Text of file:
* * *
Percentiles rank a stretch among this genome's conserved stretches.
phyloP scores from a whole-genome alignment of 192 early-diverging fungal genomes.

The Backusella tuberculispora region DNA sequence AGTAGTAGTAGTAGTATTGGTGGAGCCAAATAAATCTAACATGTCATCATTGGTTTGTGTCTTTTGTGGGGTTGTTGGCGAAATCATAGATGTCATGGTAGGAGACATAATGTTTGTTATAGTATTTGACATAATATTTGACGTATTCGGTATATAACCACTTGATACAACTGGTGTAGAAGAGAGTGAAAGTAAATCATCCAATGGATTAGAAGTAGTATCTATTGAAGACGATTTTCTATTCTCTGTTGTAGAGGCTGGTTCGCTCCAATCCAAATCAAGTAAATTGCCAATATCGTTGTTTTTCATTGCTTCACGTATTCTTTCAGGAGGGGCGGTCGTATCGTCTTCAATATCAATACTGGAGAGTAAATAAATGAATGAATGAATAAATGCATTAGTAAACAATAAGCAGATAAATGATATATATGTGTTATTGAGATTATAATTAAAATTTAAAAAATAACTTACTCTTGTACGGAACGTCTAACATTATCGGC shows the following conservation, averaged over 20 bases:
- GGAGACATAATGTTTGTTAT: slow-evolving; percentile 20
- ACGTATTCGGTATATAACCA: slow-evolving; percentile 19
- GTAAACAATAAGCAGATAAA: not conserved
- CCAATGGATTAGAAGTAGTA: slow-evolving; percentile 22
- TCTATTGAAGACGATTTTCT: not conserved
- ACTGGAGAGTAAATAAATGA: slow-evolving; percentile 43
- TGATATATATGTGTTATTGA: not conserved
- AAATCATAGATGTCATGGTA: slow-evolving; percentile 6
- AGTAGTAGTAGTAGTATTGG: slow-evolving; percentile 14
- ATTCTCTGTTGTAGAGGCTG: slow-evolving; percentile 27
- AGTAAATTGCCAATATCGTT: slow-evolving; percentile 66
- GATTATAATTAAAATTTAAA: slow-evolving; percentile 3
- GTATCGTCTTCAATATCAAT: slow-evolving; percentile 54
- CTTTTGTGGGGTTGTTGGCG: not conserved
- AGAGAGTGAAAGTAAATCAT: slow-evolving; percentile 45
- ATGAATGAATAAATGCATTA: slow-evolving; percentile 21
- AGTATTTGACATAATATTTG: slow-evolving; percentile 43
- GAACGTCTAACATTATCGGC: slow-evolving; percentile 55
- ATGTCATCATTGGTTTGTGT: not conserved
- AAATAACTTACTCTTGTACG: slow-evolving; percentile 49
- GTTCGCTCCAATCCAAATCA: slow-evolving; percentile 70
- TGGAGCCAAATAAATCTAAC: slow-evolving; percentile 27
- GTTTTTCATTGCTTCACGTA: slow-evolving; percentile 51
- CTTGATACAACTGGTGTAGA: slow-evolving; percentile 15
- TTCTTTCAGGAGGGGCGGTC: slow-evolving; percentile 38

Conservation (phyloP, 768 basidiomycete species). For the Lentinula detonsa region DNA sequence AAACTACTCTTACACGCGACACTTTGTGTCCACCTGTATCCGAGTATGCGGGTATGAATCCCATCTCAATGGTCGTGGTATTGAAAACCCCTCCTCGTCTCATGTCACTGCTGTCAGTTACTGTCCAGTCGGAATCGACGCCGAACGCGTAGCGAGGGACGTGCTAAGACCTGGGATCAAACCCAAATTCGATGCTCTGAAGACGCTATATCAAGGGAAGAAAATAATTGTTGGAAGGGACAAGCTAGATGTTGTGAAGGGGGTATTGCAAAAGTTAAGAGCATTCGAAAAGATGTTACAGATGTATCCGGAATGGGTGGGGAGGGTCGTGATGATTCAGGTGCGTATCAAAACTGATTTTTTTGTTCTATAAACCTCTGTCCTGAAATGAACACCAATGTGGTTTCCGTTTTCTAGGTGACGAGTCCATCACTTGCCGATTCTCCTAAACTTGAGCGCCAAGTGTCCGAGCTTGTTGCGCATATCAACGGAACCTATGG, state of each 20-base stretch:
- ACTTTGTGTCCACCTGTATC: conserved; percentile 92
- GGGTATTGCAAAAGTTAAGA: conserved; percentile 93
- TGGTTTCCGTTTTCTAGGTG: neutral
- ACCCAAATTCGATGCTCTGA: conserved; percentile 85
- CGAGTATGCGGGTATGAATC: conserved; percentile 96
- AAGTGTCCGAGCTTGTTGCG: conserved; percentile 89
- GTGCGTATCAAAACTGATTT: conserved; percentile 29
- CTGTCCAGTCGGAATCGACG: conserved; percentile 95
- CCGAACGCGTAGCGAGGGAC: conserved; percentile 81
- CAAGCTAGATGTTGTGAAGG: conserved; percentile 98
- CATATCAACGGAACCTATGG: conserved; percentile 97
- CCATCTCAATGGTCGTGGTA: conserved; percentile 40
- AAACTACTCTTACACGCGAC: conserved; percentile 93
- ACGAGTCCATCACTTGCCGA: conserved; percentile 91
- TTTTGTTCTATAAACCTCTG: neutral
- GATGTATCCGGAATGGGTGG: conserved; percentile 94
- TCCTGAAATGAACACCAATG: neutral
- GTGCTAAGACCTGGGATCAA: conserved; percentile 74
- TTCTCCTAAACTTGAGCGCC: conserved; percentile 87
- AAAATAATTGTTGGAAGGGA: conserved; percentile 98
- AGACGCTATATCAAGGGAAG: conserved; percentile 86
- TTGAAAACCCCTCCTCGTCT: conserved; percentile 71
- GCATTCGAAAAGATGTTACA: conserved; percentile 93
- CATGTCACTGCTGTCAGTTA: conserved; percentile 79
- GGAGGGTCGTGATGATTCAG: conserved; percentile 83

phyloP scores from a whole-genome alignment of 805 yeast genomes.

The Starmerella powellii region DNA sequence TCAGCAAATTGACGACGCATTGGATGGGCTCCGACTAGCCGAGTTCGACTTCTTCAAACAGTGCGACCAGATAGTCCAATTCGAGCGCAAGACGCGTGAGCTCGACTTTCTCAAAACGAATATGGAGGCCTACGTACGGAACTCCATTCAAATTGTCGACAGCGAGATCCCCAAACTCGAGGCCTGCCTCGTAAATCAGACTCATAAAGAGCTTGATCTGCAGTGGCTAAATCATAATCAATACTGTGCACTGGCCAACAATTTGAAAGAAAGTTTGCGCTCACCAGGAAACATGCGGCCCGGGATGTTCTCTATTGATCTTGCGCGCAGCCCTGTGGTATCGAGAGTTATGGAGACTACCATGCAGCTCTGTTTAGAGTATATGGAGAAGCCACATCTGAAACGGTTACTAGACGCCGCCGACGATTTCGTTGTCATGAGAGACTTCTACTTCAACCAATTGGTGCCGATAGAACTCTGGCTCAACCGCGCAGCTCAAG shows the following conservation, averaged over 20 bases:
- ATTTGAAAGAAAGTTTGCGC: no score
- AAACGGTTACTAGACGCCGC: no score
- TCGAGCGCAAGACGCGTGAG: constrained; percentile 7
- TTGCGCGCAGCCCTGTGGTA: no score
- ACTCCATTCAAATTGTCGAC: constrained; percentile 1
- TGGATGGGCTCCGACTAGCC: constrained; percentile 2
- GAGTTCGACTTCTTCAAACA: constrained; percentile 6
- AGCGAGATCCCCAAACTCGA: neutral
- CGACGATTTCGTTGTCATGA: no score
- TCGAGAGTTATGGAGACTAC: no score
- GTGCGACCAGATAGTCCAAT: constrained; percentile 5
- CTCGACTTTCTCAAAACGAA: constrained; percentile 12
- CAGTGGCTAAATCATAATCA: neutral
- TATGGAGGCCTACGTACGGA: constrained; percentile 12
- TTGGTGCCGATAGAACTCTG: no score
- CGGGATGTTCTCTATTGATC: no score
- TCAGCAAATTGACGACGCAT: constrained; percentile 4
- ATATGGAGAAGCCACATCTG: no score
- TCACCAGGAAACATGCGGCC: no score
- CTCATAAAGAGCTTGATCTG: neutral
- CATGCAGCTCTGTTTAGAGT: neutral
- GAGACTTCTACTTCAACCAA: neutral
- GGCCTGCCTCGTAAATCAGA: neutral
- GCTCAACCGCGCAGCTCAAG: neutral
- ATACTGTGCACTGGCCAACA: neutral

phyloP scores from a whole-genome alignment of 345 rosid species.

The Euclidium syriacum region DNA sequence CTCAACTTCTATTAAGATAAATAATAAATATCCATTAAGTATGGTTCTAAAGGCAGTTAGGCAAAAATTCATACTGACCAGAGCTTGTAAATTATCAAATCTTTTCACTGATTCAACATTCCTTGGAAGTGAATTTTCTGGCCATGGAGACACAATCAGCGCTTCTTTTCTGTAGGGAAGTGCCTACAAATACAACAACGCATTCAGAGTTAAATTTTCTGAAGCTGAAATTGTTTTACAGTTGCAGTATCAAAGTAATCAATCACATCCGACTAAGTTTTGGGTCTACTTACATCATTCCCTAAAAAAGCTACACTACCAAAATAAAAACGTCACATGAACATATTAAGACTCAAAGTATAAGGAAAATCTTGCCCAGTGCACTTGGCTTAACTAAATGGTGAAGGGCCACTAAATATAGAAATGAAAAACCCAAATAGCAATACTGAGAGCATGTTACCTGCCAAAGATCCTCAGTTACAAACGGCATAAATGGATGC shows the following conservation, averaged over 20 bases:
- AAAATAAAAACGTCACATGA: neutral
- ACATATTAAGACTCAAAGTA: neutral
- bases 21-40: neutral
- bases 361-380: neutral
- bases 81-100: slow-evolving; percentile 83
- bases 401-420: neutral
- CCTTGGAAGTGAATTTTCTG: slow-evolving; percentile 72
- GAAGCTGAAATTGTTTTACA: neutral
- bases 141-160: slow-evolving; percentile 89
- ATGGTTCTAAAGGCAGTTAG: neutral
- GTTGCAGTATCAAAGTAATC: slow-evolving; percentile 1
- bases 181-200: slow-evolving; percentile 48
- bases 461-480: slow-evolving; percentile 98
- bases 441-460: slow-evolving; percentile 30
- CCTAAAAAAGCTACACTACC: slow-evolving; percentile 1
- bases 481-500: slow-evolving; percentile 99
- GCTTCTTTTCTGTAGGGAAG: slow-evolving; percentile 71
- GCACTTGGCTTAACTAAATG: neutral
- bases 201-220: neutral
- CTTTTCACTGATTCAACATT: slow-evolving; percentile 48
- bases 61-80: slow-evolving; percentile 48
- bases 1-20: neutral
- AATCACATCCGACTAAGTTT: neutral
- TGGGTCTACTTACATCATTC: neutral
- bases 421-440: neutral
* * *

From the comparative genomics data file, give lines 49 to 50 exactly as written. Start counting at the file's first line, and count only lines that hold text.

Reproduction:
- AAAATAATTGTTGGAAGGGA: conserved; percentile 98
- AGACGCTATATCAAGGGAAG: conserved; percentile 86